In 1998, the company began selling different blends of coffee beans in grocery stores across the United States for customers who wanted their Starbucks fix at home, too.

17 of 39

1998: A ‘Magic’ Collaboration

Magic Johnson teamed up with the company to help with its social impact projects. He visited several locations in underserved neighborhoods across the country.

18 of 39

1999: Protesters Target Starbucks

Starbucks became the focus of protesters in 2009, as they rallied in Seattle during the World Trade Organization Summit. The brand was seen as the poster child for corporations and mass consumption and was vandalized by anti-WTO activists.

19 of 39

1999: Starbucks Inspires British Politicians

Starbucks became a prime example for British Prime Minister Tony Blair and Chancellor Gordon Brown’s initiative to offer tax breaks to encourage employee share ownership in businesses, as the company was the first to offer stock options to part-time employees in 1991.

20 of 39

2000: Tazo Tea Joins Starbucks

In 2000, Starbucks acquired Tazo Tea and subsequently rolled out a new line of iced beverages. The same year, the company began sourcing fair trade coffee in an effort to strive for higher ethical standards.

21 of 39

2000: Schultz Changes Roles

After a decade of supreme growth and almost 20 years as CEO, Schultz stepped down. He kept his title of chairman so he could focus on more global initiatives.

22 of 39

2001: Introducing The Starbucks Card

The Starbucks Card became available in 2001, with which you could earn loyalty points and rewards.

23 of 39

2002: Let There Be Wi-Fi

In 2002, the coffee company serviced each of its locations with fully powered free Wi-Fi. Still early in the digital age, the idea soon made Starbucks the most buzzed-about new work spaces.

24 of 39

2003: McDonald’s Throws Its Hat Into The Ring

In an effort to compete with Starbucks, McDonald’s began testing out a McCafé concept—complete with all of the essentials of a coffeehouse.

25 of 39

2004: New York Runs On Starbucks

In 2004, Starbucks became the largest food chain in Manhattan, with 150 outlets across the five boroughs.

26 of 39

2004: France Says ‘Bonjour’ To Starbucks

When Starbucks arrived in Paris, it was a big deal for the company, as the country was one of the last places in Europe for it to expand to.

27 of 39

2004: Baristas Become Coffee Masters

In 2004, Starbucks launched the Coffee Master Program in an effort to help baristas enhance their skills and knowledge of their craft. The rigorous program breaks down everything from the taste profiles and nuances of different blends to the deep history of coffee on a global scale.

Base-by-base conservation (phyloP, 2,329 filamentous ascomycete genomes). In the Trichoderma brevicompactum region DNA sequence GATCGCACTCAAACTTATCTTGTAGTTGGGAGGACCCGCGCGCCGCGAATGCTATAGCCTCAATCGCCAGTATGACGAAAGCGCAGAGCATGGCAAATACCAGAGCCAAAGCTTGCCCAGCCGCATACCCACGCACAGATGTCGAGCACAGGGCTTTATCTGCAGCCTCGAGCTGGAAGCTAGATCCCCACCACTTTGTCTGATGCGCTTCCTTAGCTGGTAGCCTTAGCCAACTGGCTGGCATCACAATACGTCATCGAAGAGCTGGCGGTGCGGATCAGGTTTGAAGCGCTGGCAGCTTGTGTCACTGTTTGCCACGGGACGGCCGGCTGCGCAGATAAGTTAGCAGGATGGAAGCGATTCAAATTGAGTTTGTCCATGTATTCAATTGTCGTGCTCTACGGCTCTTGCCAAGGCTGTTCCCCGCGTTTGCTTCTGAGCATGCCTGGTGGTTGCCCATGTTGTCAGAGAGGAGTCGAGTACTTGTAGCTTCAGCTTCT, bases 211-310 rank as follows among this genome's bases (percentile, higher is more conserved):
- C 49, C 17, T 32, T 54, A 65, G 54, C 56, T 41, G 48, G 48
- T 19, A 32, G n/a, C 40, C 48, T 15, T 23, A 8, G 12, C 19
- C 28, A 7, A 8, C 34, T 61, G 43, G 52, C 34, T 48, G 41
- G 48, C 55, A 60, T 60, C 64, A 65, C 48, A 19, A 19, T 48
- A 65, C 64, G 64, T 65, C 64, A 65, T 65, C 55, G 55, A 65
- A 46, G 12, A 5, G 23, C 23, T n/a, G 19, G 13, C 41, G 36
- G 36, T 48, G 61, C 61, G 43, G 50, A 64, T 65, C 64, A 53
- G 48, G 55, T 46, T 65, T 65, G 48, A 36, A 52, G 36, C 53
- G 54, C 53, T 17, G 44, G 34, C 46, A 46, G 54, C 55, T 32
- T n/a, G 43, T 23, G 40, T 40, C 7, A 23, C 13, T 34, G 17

28 of 39

2005: Starbucks Acquires Ethos Water

Starbucks acquired Ethos Water in 2005, an ethically- and socially-conscious water brand, which aligned with the company’s high ethical standards and goal to give back as much as it makes.

29 of 39

2008: Howard Schultz Is Reinstated As CEO

Schultz returned to the position of CEO after almost a decade. He hit the ground running, leading the company into a transformative period—again.

30 of 39

2008: A Health Conscious Pivot

There was a push for health transparency in the 2000s, especially amongst chain restaurants. Mayor Bloomberg in New York City imposed a law on all chains to display calorie contents for food and beverages. That same year, Starbucks decided to eliminate all trans fat from its products and switched its standard milk to 2 percent for all barista-made drinks.

XL subscribe to our newsletter banner

Get the latest news and advice on COVID-19, direct from the experts in your inbox. Join hundreds of thousands who trust experts by subscribing to our newsletter.

Send your news and stories to us news@climaxradio.co.uk or newstories@climaxnewsroom.com and WhatsApp: +447747873668.

Before you go...

Democratic norms are being stress-tested all over the world, and the past few years have thrown up all kinds of questions we didn't know needed clarifying – how long is too long for a parliamentary prorogation? How far should politicians be allowed to intervene in court cases? To monitor these issues as closely as we have in the past we need your support, so please consider donating to The Climax News Room.